Book Review: Mastering Long Exposure
Book Review: Mastering Long Exposure
A guide for photographers
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Whether at night or in bright sunshine, longer exposures change the way your photography captures the world around you.
The longer timeframe can combine static and moving elements in novel and revealing ways.
Keith has been reading this book devoted to helping photographers master the techniques and equipment needed, as well as suggesting ideas and locations that might never occurred.
- Paperback: 176 pages
- Publisher: Ammonite (7 April 2018)
- Language: English
- ISBN-10: 1781453217
- ISBN-13: 978-1781453216
- Dimensions: 24.8 x 24.8 cm
The longer view
Using longer than normal exposures is one of those things that any serious photographer should try – just to get a feel for how the normal photographic process of capturing a small instant in time is missing out on an important part of the field.
However many people just try a few night-time shots, with car headlamp trails or illuminated buildings and think that’s another technique to cross off the to-do list.
There’s so much more you can do, and this book offers a pretty comprehensive round-up of the field.
The book is of very good print quality, with no shortage of photos to illustrate ideas, techniques and themes.
Whilst the book follows a fairly conventional, here’s what you need, here’s what you do and here’s some things to try approach, it flows very well. It moves from relatively straightforward sunsets and sunrises, through artificial lighting and on to more specialist concepts and ideas you might just never have thought of.
- Chapter 1 – Equipment
- Chapter 2 – Technical considerations
- Chapter 3 – Sunset to sunrise
- Chapter 4 – The city at night
- Chapter 5 – Photographing the heavens
- Chapter 6 – Painting with light
- Chapter 7 – Daylight exposure
- Chapter 8 – Intentional blur
- Chapter 9 – Postproduction
RRP in the UK is £19.99
Throughout the book there are valuable tips that show that real experience has driven this book. An example would be the attention given to focusing your camera in the dark (p51) – if you’ve not tried using a modern autofocus camera in near pitch dark, you may never have even thought of this as an issue (I use a green laser pointer to project a spot I can focus on – but be careful what you point it at!)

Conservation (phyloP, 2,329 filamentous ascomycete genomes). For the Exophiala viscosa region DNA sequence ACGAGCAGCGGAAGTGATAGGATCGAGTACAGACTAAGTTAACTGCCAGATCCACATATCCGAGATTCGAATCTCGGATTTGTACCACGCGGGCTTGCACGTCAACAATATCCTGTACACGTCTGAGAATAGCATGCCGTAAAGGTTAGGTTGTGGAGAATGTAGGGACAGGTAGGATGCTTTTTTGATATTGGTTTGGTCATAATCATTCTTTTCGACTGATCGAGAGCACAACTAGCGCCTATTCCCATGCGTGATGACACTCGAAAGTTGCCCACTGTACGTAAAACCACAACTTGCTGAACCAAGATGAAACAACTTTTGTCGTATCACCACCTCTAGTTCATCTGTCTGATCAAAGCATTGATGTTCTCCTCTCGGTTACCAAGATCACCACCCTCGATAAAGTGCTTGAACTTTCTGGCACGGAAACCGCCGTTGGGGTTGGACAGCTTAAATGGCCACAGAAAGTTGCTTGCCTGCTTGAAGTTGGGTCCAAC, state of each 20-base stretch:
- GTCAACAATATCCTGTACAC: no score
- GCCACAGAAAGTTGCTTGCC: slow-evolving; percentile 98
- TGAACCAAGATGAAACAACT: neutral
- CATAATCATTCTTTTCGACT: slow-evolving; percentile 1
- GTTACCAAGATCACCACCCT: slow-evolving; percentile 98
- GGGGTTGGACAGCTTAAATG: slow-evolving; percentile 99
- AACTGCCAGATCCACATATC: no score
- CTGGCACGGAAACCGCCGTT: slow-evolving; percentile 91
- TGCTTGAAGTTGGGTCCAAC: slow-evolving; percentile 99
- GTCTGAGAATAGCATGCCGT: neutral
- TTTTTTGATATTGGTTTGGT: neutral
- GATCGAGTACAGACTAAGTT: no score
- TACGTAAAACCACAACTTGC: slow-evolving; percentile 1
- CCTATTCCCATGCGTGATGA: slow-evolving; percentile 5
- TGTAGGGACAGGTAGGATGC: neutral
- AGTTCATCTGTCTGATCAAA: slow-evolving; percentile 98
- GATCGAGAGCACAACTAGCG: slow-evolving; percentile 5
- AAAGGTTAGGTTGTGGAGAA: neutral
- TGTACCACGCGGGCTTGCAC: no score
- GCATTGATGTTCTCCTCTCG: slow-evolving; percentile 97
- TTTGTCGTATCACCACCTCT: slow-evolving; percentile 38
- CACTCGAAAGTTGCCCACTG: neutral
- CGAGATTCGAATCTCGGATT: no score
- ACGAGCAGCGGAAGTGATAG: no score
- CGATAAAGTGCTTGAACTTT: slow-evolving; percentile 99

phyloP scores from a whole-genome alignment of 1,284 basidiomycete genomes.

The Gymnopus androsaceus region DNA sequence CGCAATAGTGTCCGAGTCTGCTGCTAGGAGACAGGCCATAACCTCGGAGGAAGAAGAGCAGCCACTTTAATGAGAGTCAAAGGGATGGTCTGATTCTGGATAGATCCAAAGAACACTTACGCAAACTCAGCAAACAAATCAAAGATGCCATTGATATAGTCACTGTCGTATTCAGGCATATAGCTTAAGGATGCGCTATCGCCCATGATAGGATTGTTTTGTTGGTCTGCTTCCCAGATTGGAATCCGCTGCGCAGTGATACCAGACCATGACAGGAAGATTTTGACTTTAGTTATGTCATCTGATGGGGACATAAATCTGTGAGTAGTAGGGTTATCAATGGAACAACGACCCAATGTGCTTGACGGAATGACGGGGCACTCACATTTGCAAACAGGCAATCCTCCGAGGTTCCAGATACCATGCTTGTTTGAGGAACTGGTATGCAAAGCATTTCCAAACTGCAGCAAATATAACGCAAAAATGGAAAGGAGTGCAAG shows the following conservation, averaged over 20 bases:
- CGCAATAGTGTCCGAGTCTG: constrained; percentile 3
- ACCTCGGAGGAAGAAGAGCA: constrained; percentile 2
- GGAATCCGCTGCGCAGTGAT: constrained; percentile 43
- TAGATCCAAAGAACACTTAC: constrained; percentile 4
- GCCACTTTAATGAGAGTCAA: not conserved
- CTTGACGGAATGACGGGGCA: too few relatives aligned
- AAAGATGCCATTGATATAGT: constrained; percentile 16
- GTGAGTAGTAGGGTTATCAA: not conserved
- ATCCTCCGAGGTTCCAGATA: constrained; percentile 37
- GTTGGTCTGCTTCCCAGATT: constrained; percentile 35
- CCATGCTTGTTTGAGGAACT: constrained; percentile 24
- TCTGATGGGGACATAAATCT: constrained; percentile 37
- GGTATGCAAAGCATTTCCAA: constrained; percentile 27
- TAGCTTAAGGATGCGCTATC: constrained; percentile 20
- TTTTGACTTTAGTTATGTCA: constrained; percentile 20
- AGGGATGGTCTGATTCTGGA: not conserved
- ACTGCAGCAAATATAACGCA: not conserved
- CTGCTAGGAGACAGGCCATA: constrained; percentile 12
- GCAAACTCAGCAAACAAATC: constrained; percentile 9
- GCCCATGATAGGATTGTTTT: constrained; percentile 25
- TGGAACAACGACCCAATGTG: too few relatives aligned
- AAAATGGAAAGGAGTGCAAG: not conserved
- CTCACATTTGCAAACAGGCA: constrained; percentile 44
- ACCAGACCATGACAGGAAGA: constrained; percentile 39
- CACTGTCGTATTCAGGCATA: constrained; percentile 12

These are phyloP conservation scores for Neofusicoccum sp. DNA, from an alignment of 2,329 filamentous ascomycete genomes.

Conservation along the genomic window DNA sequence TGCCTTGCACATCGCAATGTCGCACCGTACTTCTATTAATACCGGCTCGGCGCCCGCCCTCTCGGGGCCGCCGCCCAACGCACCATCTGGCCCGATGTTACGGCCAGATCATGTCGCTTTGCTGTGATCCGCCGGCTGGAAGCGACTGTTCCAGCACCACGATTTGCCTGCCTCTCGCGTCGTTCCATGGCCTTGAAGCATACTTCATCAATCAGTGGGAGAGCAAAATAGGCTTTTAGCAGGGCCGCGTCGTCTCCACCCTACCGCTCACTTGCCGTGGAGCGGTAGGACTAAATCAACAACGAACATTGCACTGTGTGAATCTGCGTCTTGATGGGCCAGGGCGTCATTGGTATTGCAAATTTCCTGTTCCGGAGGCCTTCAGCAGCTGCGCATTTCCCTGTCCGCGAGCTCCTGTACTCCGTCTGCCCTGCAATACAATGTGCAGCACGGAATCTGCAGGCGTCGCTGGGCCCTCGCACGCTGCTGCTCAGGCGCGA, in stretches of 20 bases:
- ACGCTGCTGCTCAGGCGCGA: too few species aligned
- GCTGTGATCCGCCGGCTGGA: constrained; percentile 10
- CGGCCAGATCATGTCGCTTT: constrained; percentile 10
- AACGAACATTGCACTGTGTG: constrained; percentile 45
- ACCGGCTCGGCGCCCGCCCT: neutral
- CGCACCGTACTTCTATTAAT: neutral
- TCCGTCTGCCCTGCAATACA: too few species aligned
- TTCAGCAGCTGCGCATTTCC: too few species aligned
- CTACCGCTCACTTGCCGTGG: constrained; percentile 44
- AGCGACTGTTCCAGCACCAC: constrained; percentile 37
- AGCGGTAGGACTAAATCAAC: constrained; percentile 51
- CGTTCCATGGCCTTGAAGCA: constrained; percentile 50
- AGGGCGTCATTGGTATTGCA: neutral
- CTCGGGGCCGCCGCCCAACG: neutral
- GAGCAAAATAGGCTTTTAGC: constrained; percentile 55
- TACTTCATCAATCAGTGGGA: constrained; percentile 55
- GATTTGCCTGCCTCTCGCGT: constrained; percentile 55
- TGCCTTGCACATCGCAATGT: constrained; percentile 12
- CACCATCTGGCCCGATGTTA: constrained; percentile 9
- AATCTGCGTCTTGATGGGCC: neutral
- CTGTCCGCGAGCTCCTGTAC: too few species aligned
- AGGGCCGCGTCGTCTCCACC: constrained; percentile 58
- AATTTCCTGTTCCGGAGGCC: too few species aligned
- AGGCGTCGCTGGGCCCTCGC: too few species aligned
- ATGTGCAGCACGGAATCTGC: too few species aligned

Neon signs are another area that can catch the unwary (p66). It really is worth experimenting with signs on local shops to get a feel for how your camera (and choice of RAW processing software) handles these strong and intense colours.
In terms of what was new to me, light painting is something I last tried with sparklers and black and white film, some 20 years ago – perhaps time to revisit my own list of ‘ticked off’ things to try…
There is a nice mixture of colour and black & white images in the book, showing a delicacy of post-production, where many less experienced photographers would have supplied images with sharpening halos and intrusive local contrast enhancement.
Where I was particularly impressed was with some of the long exposure daylight photos – I personally find a lot of misty waves and misty waterfall photos you see in this genre as a bit formulaic. It’s almost (as with a lot of ‘HDR’) “Hey look at this smart technique” rather than creating an image that works on its own.
I guess my rule of thumb is ‘Does the technique jump out at me before the image itself?’
If it does then it’s lost for me. Fortunately the book has lots of images where the technique is secondary, or only noticeable because you are reading a book about it.
This book passed my instant flick-through test – flick through quickly and see how many photos grab your attention or elicit the “Ooh, I wish I’d took that” reaction.
Why is this important? It means that there is stuff here that reaches out to me at an emotional level and the strong possibility that I’ll learn something that makes me think seriously about some aspect of my own photography.
A longer look shows the technical details for each shot – sometimes in photography books this really doesn’t matter, but here, it’s an essential element of finding the ‘how’ associated with any image.
It’s also nice to see attention given to other photographers’ work in this field – the examples help you realise just how big this subject can be and offer alternative views that may -or may not- inspire you.
All in all, a book that’s made me think…
Book Contents page
Publisher’s author information
Antony Zacharias is a former solicitor from London and a full time self taught commercial photographer specialising in travel, landscape, architectural, commercial and long-exposure photography. He teaches photography through his blog https://antonyz.com and private tuition.
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